Most of the fields to be updated in the system were dropdown selections, but there was a standard text to be updated as well. I couldn’t copy it from excel since it would change my cursor location and I didn’t want to have to open a notepad and cycle three windows for this. I searched for a multiple clipboard manager and decided to use QuickTextPaste. It lets you assign shortcuts to predefined text, run programs and more.

My task was completed and while looking back at my macro, I think I could have had excel do the copy of the predefined text as well. Let us say that the existing data was from columns A through N. I could add the text I needed to paste in Column Q and have the macro check where I was currently and move to the right cell.

Public Sub NextRowCopy()
    Dim currRow As Integer
    currRow = ActiveCell.Row
    currCol = ActiveCell.Column
    If currCol = 3 Then
        ' We are in the incidents column. Switch to column O
        currCol = "O"
        ' We are in new column O, switch to column C in the next row
        currCol = "C"
        currRow = currRow + 1
    End If
    Range(currCol & currRow).Select
End Sub

Each time the macro ran, my clipboard had either the incident to be searched or the text to be entered to close the incident. Total time saved:  30 minutes 

[Template] – Meeting Minute Taker in Excel

Slicers are a pretty cool filtering feature available in Excel 2010 and above. In a few words, slicers help you filter a table (pivot or otherwise) by simply clicking on the items you wish to see. You can create multiple slicers for a table, letting you play with data in ways which was not possible with simple Filters. Using filters was often cumbersome since you had to scroll left & right to find the right columns. Data available for filtering would be restricted to available entries from previous filters and often left you wondering which column was filtered causing your table to show partial data.

If I have you hooked on slicers, head over to the post at and be sure to come back here for the meeting minutes template.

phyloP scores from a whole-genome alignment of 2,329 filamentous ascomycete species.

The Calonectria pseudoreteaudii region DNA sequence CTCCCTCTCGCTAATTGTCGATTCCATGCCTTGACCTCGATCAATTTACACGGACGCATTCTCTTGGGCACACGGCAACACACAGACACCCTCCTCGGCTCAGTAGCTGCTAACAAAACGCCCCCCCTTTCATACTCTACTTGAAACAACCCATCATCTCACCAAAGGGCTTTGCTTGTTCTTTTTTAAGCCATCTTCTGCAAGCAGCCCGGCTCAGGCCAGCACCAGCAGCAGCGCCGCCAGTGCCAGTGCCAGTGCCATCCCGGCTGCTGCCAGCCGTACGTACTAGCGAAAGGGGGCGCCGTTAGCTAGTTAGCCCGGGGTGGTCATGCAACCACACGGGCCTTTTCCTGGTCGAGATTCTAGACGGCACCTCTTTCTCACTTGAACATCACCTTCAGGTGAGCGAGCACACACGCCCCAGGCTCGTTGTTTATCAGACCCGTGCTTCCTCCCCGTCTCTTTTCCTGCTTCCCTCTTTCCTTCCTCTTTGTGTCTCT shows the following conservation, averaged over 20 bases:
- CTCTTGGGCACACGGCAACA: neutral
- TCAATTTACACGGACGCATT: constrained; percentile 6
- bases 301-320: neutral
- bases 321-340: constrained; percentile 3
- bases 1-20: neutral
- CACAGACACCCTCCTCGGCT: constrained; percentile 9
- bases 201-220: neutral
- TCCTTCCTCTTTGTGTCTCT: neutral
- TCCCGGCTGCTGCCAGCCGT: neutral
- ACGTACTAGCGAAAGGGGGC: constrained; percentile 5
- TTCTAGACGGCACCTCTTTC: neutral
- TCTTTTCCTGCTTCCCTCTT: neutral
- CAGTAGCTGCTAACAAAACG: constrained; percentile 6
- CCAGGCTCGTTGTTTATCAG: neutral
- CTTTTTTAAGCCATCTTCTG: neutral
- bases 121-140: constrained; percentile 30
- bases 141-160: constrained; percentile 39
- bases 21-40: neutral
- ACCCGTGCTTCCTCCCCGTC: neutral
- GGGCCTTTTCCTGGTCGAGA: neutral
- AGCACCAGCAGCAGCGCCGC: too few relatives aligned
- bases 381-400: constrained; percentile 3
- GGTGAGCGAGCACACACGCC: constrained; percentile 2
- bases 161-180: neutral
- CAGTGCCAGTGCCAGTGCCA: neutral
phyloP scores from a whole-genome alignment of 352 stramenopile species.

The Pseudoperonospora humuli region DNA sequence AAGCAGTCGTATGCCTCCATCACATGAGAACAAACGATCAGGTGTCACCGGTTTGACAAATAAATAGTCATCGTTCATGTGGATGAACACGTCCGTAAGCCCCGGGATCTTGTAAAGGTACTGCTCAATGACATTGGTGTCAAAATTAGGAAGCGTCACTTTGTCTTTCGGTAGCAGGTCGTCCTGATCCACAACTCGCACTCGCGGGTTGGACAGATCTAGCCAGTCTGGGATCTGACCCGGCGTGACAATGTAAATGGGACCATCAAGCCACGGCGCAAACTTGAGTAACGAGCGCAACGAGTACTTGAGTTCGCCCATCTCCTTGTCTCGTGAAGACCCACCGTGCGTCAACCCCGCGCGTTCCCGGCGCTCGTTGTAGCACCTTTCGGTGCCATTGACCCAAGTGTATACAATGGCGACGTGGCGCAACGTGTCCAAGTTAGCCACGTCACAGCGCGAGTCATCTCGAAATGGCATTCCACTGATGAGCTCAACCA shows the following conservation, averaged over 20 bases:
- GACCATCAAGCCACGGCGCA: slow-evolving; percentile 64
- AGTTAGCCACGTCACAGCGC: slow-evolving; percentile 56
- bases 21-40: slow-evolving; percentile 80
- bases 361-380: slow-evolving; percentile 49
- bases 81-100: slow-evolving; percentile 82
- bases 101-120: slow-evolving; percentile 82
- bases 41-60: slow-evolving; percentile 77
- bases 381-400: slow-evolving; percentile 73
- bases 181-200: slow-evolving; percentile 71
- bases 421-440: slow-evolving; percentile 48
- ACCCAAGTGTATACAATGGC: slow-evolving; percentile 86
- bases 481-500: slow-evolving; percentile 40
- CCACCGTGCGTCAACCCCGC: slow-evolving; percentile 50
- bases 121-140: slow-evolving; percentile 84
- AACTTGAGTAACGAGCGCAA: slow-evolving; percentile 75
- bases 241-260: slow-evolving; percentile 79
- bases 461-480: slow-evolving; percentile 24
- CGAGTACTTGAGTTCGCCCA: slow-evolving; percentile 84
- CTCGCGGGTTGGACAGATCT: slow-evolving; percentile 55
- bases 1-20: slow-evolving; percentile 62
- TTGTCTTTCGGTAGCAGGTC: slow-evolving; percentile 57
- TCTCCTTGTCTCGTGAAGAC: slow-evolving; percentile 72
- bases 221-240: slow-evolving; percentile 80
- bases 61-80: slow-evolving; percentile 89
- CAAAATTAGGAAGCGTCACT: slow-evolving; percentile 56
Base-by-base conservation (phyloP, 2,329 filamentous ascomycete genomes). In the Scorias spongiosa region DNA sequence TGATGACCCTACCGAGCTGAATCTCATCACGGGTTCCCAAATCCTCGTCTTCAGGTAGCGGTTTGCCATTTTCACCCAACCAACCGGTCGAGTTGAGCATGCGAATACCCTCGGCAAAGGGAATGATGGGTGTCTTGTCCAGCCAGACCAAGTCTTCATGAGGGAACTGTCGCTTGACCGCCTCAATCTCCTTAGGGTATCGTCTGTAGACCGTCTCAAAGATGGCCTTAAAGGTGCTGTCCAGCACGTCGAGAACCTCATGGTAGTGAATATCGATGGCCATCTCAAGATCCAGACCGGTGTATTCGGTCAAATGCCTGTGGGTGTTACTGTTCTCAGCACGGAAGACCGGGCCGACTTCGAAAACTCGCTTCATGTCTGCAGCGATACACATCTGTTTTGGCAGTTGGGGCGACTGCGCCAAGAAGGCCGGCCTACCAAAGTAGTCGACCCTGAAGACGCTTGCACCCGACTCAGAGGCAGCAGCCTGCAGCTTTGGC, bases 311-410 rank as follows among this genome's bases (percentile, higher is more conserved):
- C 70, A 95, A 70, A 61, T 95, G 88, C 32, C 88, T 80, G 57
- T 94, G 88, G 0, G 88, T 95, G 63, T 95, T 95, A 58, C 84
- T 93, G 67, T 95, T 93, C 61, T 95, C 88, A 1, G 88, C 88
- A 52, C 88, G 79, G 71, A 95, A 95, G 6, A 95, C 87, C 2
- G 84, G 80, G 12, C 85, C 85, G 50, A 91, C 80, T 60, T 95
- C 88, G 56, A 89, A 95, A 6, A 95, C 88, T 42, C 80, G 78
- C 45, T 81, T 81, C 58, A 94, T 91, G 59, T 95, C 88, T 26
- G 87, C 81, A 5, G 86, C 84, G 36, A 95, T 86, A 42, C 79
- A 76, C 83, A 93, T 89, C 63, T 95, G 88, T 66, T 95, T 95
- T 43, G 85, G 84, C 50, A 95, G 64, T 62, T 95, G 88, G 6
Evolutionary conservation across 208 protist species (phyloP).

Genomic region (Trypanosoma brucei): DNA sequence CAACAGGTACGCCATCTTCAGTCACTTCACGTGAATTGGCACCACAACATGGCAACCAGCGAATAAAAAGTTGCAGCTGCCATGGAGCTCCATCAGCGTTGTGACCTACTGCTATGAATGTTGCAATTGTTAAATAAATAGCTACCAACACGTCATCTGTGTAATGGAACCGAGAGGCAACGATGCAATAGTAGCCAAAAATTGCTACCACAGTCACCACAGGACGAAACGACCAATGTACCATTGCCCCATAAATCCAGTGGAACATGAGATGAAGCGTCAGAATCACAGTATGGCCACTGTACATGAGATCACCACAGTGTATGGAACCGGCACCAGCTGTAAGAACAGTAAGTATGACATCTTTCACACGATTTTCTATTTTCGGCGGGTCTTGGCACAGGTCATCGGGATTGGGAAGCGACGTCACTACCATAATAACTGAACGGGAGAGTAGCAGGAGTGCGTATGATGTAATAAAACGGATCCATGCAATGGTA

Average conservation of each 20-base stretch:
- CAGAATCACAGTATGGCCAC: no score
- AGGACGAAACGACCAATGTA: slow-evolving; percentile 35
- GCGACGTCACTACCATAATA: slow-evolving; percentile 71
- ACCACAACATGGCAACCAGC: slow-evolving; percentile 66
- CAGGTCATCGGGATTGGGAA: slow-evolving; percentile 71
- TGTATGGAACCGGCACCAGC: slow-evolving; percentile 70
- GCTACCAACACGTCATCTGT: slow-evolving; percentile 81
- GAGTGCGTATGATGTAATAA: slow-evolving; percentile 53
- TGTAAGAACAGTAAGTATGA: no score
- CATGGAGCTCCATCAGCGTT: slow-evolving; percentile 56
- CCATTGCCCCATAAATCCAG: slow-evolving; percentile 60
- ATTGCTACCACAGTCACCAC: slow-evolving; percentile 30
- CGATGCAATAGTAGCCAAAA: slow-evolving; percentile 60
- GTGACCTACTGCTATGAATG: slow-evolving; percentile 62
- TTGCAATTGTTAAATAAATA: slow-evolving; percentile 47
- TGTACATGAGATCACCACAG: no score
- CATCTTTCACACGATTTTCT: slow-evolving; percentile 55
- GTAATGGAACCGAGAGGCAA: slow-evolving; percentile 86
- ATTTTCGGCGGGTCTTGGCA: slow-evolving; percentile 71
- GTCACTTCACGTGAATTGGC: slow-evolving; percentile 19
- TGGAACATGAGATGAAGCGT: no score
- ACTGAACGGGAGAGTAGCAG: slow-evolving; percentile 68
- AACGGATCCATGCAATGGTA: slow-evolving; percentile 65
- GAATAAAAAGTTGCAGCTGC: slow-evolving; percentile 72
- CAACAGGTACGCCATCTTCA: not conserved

Meeting Minutes Template

The template consists of two sheets – Meeting Minutes and Team List. Some data has been pre-populated so that you can see how the slicer works. This data can be safely deleted (Select cells & hit delete, don’t delete entire rows). First, head over to the Team List sheet and enter your team members in the table. As you add more data, you will notice that the table automatically expands and you can see the alternate shading. On the Meeting Minutes sheet, you might want to replace The Science of Deduction with your own team name. Begin entering data in the table below the slicers and you are good to go.


Here are some additional points you will want to consider

  • The drop-down for Type and Status is from Data Validation. Feel free to change the list, by selecting the column in the table and modifiying the Data Validation Settings.
  • You can add more columns to the Meeting Minutes/Team List. If you add columns after the last column, make sure you the table has expanded to cover the new columns. Excel will automatically do this for you, however, if it doesn’t happen you need to pull the small blue inverted L shape on the last cell on the last row of the table
  • New slicers can be inserted easily. Select an cell within the table, a new tab should be visible in the Office Ribbon called Design (under Table Tools). Click on Insert Slicer and follow the simple instructions on screen